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Prime Minister Anthony Albanese gains approval from US President Joe Biden during Japan Quad summit

What Anthony Albanese Said That Led Joe Biden To Stand Up And Announce He Was A ‘Brave Man’, As New Prime Minister Reveals US Trip Where He ‘Immersed’ In The Country

  • Australia’s new prime minister, Anthony Albanese, is already getting approval
  • During the Quad Summit in Tokyo, the prime minister was introduced to President Joe Biden.
  • Biden called Albanese a ‘brave man’ and ‘a great guy’ during their meeting
  • Both leaders referred to China’s growing presence in the Pacific region.

Prime Minister Anthony Albanese has been called a “brave man” by US President Joe Biden after telling stories of visiting the National Rifle Association and planning a fatherhood move during a trip to the states.

The pair sat down Tuesday after a meeting of Quad leaders in Tokyo, including Biden, Albanese, Indian Prime Minister Narendra Modi and Japanese Prime Minister Fumio Kishida.

During their relaxed meeting, the two leaders discussed their strong commitment to the ANZUS alliance.

Albanese then recalled her trip to the US when she was 20 years old, where she had the opportunity to ‘immerse’ in the policies and culture of the country’s government.

Following his story, Mr. Biden suddenly stood up and pretended to leave.

“You are a brave man,” Biden said before shaking hands with the prime minister.

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Prime Minister Anthony Albanese met with US President Joe Biden during Tuesday's Quadruple Summit in Japan

Prime Minister Anthony Albanese met with US President Joe Biden during Tuesday’s Quadruple Summit in Japan

“I had a show and I wanted to see the groups’ interaction with the US government,” Albanese said.

“From the National Rifle Association to the Sierra Club to Planned Parenthood, all the kitty talk across the spectrum.”

Mr. Albanese went on to explain more about his trip and the places he visited.

“It was an opportunity to see the full diversity of the way the country operates,” he said.

‘It was an opportunity to really immerse myself. Had safety briefings in Hawaii on the way back.

During their exchange, Albanese said that he had visited the US to

During their exchange, Albanese said he had visited the US to “immerse” government interactions and Biden called the prime minister a “brave man.”

Albanese said his government is committed to the US-Australia alliance, to which Biden said the prime minister was

Albanese said his government is committed to the US-Australia partnership, to which Biden called the prime minister “a great guy.”

The US State Department was good enough to justify a trip to Las Vegas, too.

He then said that he was committed to the US-Australia alliance and had previously formed relationships with US politicians.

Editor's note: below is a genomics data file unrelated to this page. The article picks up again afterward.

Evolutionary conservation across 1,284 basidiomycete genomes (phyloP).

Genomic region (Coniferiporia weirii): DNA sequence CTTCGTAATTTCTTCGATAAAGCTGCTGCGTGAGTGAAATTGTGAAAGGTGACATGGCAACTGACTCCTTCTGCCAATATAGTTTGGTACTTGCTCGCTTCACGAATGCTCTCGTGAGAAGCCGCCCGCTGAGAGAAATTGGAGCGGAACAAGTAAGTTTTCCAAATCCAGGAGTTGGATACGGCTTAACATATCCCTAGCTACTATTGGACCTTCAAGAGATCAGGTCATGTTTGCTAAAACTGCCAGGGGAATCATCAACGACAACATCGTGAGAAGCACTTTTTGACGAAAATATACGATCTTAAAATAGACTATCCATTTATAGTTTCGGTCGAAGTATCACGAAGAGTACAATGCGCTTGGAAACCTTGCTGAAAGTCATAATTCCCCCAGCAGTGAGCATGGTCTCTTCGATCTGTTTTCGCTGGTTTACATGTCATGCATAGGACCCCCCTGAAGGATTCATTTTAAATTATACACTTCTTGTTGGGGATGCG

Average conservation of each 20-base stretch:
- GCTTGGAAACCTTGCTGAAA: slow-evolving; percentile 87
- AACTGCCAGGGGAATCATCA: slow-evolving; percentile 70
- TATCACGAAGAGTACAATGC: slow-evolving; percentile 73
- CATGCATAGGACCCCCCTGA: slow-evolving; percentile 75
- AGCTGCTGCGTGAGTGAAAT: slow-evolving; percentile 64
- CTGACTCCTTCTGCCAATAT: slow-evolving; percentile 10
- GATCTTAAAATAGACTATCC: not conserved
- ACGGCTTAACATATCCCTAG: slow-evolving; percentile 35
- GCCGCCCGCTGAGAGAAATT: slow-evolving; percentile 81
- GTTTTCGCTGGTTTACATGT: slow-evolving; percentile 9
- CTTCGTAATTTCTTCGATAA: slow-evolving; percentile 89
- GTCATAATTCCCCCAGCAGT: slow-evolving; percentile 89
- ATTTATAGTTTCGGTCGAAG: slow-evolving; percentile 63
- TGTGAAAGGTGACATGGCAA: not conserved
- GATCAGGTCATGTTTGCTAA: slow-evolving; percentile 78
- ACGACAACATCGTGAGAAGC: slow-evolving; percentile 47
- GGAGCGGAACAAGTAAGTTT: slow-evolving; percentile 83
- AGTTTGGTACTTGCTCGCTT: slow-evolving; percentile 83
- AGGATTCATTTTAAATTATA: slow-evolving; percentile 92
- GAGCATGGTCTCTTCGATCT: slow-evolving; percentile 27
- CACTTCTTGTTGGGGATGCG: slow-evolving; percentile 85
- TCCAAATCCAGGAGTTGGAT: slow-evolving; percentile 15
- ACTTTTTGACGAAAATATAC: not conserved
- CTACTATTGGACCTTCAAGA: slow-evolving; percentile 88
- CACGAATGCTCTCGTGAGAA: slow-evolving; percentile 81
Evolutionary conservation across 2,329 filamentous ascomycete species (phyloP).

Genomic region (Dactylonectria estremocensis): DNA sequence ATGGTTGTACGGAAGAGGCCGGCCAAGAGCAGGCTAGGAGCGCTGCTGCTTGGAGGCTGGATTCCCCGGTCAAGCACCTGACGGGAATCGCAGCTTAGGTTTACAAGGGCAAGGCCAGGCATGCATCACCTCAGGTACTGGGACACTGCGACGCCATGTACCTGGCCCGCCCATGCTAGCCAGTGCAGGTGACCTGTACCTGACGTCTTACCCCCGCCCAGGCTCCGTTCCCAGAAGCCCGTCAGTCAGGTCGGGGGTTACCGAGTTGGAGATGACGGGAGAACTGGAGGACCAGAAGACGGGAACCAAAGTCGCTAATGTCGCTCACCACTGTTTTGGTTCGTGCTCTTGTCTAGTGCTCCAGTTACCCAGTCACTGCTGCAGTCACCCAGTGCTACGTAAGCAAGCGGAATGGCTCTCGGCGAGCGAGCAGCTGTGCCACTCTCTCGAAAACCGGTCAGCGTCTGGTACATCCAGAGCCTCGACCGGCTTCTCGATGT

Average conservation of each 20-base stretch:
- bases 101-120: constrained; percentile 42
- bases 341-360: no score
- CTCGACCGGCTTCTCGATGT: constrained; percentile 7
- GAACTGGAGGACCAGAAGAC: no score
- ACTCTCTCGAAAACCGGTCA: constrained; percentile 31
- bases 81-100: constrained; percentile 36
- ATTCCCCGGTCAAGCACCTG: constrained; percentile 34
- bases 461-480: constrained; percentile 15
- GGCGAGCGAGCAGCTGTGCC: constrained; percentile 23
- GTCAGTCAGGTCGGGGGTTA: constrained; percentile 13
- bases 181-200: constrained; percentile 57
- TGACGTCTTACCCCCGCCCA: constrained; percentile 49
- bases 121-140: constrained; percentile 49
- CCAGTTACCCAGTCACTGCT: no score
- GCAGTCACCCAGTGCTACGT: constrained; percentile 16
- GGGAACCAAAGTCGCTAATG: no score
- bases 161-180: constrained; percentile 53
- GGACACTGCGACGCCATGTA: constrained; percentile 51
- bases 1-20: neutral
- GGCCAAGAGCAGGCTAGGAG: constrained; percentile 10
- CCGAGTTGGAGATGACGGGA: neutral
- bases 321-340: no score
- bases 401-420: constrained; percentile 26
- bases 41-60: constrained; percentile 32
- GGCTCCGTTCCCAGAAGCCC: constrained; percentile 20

‘It was a good trip. My government is very committed to the alliance,’ he said.

“I was part of the government that brought the US Marines to Darwin under the direction of Julia Gillard. It was very important to really strengthen our relationship.

The last time I met with your vice president. I have known some of his colleagues for some time.

At an earlier news conference Tuesday, Biden signaled a possible policy change by confirming questions that he would militarily defend Taiwan from an invasion.

At an earlier news conference on Tuesday, Biden signaled a possible change in policy by confirming questions that he would militarily defend Taiwan from an invasion.

The light-hearted discussion of the ‘alliance’ followed Mr. Biden’s indication of a possible change in US policy regarding China’s relationship with Taiwan.

During a joint news conference Tuesday with Japanese President Fumio Kishida, Biden was asked: “You didn’t want to get involved militarily in the Ukraine conflict for obvious reasons.” Are you willing to get involved militarily to defend Taiwan if it comes to that?’

Biden said; ‘Yes, that is the commitment we made.’

Albanese also touched on China’s growing presence in the Pacific region while discussing his government’s change in climate policy.

Albanese also discussed China's growing presence in the Pacific region and called climate change a

Albanese also discussed China’s growing presence in the Pacific region, calling climate change a “national security issue.”

“We know that China is trying to exert more influence in the Pacific and we know that climate change is a very important issue,” he said.

“I share the view that this is a national security issue. Climate change is not just about the environment.

“This is about the shape of our economy, but also about our national security going forward.

‘Our position is very clear. We want peace and stability in the region.

“That is best achieved through proper diplomatic processes making sure we build relationships in the region and act in a positive way.”

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